Related topics: nasa · astronauts · space · space shuttle · spacewalk

After the Moon, people on Mars by 2033... or 2060

On December 11, 2017, US President Donald Trump signed a directive ordering NASA to prepare to return astronauts to the Moon "followed by human missions to Mars and other destinations."

First-ever constructed image of a terrestrial gamma-ray flash

Terrestrial gamma-ray flashes occur above some thunderstorms and propagate out into space. These high-energy discharges of photons were only discovered less than 25 years ago when a NASA spacecraft designed to observe cosmic ...

Space Station science looking at Earth

In this edition of our bi-weekly update on European research run on the International Space Station, we're taking our cue from the Living Planet Symposium – the largest conference on Earth Observation taking place this ...

Flame design in space may lead to soot-free fire

For decades, scientists have been able to burn fuels in a flame without creating any soot, and they think they know why. They've crunched the numbers and run experiments in high-tech facilities, but there's only one way to ...

Studying DNA breaks to protect future space travelers

Earth's atmosphere shields life on the ground from cosmic radiation that can damage DNA. Astronauts in space have no such protection, and that puts them at risk. An investigation on the International Space Station examines ...

Exobiology in a box

The International Space Station is the platform to study a variety of fields without gravity getting in the way. A new experiment is furthering the Station's capabilities for investigating exobiology, or the study of life ...

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International Space Station

The International Space Station (ISS) is an internationally developed research facility currently being assembled in Low Earth Orbit. On-orbit construction of the station began in 1998 and is scheduled to be complete by 2011, with operations continuing until at least 2015. As of 2009[update], the ISS is the largest artificial satellite in Earth orbit, with a mass larger than that of any previous space station.

The ISS is a joint project among the space agencies of the United States (National Aeronautics and Space Administration—NASA), Russia (Russian Federal Space Agency—RKA), Japan (Japan Aerospace Exploration Agency—JAXA), Canada (Canadian Space Agency—CSA) and ten European nations (European Space Agency—ESA).[a] The Brazilian Space Agency (AEB) participates through a separate contract with NASA. The Italian Space Agency (ASI) similarly has separate contracts for various activities not done within the framework of ESA's ISS projects (where Italy also fully participates). China has reportedly expressed interest in the project, especially if it would be able to work with the RKA, although as of 2009[update] it is not involved due to objections from the United States.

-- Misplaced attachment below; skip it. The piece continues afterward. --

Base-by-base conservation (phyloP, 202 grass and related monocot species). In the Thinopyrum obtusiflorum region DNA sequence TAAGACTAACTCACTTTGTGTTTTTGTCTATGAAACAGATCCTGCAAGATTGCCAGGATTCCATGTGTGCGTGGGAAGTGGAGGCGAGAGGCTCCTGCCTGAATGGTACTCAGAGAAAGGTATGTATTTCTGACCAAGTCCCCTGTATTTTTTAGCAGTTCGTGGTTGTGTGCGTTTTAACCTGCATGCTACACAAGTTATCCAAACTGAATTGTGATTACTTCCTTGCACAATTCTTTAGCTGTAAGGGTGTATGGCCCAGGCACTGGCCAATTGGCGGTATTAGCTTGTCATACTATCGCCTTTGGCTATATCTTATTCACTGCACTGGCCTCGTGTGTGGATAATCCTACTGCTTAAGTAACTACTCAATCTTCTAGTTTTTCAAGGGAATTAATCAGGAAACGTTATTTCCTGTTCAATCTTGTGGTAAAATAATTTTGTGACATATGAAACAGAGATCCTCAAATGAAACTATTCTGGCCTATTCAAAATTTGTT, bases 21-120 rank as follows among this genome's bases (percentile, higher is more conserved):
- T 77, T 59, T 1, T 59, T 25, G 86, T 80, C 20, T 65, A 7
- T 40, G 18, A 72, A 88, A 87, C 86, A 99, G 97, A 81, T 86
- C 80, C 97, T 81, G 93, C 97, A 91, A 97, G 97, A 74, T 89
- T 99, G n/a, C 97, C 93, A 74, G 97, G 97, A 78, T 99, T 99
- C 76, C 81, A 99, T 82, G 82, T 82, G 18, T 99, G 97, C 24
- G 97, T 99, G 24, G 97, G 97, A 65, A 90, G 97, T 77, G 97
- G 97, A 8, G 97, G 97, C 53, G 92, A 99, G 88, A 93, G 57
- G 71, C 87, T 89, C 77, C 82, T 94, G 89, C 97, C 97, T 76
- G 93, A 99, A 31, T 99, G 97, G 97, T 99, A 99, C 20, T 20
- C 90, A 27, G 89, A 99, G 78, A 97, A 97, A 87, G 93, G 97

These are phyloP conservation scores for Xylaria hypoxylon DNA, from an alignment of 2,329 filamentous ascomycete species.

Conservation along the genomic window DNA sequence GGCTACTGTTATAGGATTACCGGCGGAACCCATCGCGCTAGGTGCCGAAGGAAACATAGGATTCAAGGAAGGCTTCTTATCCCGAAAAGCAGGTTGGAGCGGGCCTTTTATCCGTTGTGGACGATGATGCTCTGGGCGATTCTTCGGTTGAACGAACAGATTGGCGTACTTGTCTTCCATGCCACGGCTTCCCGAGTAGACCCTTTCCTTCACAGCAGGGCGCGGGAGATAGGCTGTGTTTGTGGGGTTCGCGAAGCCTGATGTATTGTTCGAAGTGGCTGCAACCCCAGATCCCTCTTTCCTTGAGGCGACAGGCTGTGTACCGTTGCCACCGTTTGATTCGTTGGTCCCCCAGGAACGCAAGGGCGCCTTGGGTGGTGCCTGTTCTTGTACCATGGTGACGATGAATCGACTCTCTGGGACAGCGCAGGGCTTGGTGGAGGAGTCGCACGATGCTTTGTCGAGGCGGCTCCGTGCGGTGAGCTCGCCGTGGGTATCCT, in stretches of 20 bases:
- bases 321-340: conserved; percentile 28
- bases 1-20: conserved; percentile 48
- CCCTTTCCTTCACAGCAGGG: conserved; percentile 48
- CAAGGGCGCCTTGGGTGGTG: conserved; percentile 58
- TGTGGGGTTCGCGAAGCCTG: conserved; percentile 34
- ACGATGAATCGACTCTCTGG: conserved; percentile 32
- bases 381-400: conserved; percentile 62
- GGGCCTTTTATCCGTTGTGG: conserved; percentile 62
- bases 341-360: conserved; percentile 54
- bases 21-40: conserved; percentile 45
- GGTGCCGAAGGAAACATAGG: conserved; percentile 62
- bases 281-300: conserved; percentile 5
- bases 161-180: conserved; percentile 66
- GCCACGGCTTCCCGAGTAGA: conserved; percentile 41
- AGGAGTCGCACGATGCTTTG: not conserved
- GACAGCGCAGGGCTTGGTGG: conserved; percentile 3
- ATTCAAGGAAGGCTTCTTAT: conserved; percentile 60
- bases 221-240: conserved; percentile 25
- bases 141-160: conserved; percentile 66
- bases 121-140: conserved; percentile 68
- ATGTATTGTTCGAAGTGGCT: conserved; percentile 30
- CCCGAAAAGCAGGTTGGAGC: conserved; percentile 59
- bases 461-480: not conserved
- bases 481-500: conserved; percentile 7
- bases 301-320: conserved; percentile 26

The space station can be seen from Earth with the naked eye, orbiting at an altitude of approximately 350 kilometres (220 mi) above the surface of the Earth, travelling at an average speed of 27,724 kilometres (17,227 mi) per hour, completing 15.7 orbits per day.

The ISS has been continuously staffed since the first resident crew, Expedition 1, entered the station on 2 November 2000. This has provided an uninterrupted human presence in space for the last &0000000000000008.0000008 years, &0000000000000269.000000269 days. Prior to May 2009, the station had the capacity for a crew of three. However, to fulfil an active research programme, since the arrival of Expedition 20, it has been staffed by a resident crew of six. The crew of Expedition 20 is currently aboard.

Early crew members all came from the American and Russian space programmes until German ESA astronaut Thomas Reiter joined the Expedition 13 crew in July 2006. The station has been visited by astronauts from 16 different nations, and it was the destination of the first six space tourists.

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